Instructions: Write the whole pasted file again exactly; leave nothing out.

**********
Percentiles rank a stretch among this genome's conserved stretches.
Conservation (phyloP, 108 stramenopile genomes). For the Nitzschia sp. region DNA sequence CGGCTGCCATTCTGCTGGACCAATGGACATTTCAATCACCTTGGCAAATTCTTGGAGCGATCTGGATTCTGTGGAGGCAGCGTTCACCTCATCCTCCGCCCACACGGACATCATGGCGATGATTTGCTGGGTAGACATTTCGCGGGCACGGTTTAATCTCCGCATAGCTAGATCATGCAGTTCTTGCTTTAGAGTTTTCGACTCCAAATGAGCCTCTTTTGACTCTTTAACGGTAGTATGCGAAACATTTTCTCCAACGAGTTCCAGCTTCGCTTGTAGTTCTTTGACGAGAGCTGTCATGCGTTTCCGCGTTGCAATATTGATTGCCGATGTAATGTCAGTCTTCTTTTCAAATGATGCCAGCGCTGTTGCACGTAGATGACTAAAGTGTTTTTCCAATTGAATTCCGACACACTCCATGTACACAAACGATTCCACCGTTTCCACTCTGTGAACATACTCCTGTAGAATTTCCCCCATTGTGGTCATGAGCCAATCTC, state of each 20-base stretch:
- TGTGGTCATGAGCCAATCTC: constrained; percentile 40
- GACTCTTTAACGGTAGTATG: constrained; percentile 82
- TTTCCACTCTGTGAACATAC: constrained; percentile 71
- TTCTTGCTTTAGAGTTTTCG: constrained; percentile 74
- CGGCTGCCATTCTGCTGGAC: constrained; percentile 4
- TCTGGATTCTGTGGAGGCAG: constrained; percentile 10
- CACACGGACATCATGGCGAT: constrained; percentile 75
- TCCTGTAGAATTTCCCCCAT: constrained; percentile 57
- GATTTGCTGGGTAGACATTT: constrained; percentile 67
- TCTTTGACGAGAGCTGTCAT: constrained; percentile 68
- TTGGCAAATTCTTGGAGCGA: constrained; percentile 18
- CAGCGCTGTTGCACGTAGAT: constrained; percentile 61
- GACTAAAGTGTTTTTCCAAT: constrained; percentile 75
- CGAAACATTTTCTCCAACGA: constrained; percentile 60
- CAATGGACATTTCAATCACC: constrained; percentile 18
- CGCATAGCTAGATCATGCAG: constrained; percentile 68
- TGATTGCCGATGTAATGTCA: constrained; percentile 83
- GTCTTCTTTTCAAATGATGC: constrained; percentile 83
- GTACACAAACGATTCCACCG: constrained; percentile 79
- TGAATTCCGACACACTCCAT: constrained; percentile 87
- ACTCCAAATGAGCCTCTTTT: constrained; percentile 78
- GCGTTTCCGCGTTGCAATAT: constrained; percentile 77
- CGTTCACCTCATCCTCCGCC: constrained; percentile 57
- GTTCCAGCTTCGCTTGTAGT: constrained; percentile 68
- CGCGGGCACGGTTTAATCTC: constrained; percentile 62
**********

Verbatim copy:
Percentiles rank a stretch among this genome's conserved stretches.
Conservation (phyloP, 108 stramenopile genomes). For the Nitzschia sp. region DNA sequence CGGCTGCCATTCTGCTGGACCAATGGACATTTCAATCACCTTGGCAAATTCTTGGAGCGATCTGGATTCTGTGGAGGCAGCGTTCACCTCATCCTCCGCCCACACGGACATCATGGCGATGATTTGCTGGGTAGACATTTCGCGGGCACGGTTTAATCTCCGCATAGCTAGATCATGCAGTTCTTGCTTTAGAGTTTTCGACTCCAAATGAGCCTCTTTTGACTCTTTAACGGTAGTATGCGAAACATTTTCTCCAACGAGTTCCAGCTTCGCTTGTAGTTCTTTGACGAGAGCTGTCATGCGTTTCCGCGTTGCAATATTGATTGCCGATGTAATGTCAGTCTTCTTTTCAAATGATGCCAGCGCTGTTGCACGTAGATGACTAAAGTGTTTTTCCAATTGAATTCCGACACACTCCATGTACACAAACGATTCCACCGTTTCCACTCTGTGAACATACTCCTGTAGAATTTCCCCCATTGTGGTCATGAGCCAATCTC, state of each 20-base stretch:
- TGTGGTCATGAGCCAATCTC: constrained; percentile 40
- GACTCTTTAACGGTAGTATG: constrained; percentile 82
- TTTCCACTCTGTGAACATAC: constrained; percentile 71
- TTCTTGCTTTAGAGTTTTCG: constrained; percentile 74
- CGGCTGCCATTCTGCTGGAC: constrained; percentile 4
- TCTGGATTCTGTGGAGGCAG: constrained; percentile 10
- CACACGGACATCATGGCGAT: constrained; percentile 75
- TCCTGTAGAATTTCCCCCAT: constrained; percentile 57
- GATTTGCTGGGTAGACATTT: constrained; percentile 67
- TCTTTGACGAGAGCTGTCAT: constrained; percentile 68
- TTGGCAAATTCTTGGAGCGA: constrained; percentile 18
- CAGCGCTGTTGCACGTAGAT: constrained; percentile 61
- GACTAAAGTGTTTTTCCAAT: constrained; percentile 75
- CGAAACATTTTCTCCAACGA: constrained; percentile 60
- CAATGGACATTTCAATCACC: constrained; percentile 18
- CGCATAGCTAGATCATGCAG: constrained; percentile 68
- TGATTGCCGATGTAATGTCA: constrained; percentile 83
- GTCTTCTTTTCAAATGATGC: constrained; percentile 83
- GTACACAAACGATTCCACCG: constrained; percentile 79
- TGAATTCCGACACACTCCAT: constrained; percentile 87
- ACTCCAAATGAGCCTCTTTT: constrained; percentile 78
- GCGTTTCCGCGTTGCAATAT: constrained; percentile 77
- CGTTCACCTCATCCTCCGCC: constrained; percentile 57
- GTTCCAGCTTCGCTTGTAGT: constrained; percentile 68
- CGCGGGCACGGTTTAATCTC: constrained; percentile 62